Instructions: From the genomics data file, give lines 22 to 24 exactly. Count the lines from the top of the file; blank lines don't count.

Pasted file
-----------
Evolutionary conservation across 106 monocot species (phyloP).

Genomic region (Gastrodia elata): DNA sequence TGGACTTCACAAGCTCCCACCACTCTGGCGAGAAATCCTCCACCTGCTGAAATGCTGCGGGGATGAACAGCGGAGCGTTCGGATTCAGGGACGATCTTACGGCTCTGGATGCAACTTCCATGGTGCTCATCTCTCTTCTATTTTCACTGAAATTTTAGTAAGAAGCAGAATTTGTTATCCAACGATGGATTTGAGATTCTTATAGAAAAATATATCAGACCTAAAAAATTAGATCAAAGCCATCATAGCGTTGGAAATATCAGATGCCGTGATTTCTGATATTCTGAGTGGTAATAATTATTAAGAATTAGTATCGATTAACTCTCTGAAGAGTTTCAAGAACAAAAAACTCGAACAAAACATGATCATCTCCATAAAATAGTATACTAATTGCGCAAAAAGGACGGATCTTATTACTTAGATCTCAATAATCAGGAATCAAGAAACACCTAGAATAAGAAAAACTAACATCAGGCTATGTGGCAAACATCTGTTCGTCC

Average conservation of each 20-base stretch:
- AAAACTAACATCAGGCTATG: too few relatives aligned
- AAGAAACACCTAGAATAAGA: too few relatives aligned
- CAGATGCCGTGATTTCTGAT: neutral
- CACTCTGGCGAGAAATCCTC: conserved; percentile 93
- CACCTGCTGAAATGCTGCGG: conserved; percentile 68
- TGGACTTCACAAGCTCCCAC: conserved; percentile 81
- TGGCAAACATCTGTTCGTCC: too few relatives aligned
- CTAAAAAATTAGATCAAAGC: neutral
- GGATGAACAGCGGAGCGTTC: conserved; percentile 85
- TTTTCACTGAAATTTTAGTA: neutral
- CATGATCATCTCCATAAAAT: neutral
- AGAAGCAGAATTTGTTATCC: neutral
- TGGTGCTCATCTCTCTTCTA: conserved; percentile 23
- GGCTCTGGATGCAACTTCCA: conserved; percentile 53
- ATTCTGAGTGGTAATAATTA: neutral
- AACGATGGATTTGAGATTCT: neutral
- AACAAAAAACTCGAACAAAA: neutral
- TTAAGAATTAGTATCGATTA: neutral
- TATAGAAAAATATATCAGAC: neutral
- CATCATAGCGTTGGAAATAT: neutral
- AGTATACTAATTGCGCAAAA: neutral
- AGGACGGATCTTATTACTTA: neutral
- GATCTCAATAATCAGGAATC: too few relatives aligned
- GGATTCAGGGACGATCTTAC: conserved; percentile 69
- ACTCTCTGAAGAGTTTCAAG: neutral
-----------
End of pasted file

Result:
- TATAGAAAAATATATCAGAC: neutral
- CATCATAGCGTTGGAAATAT: neutral
- AGTATACTAATTGCGCAAAA: neutral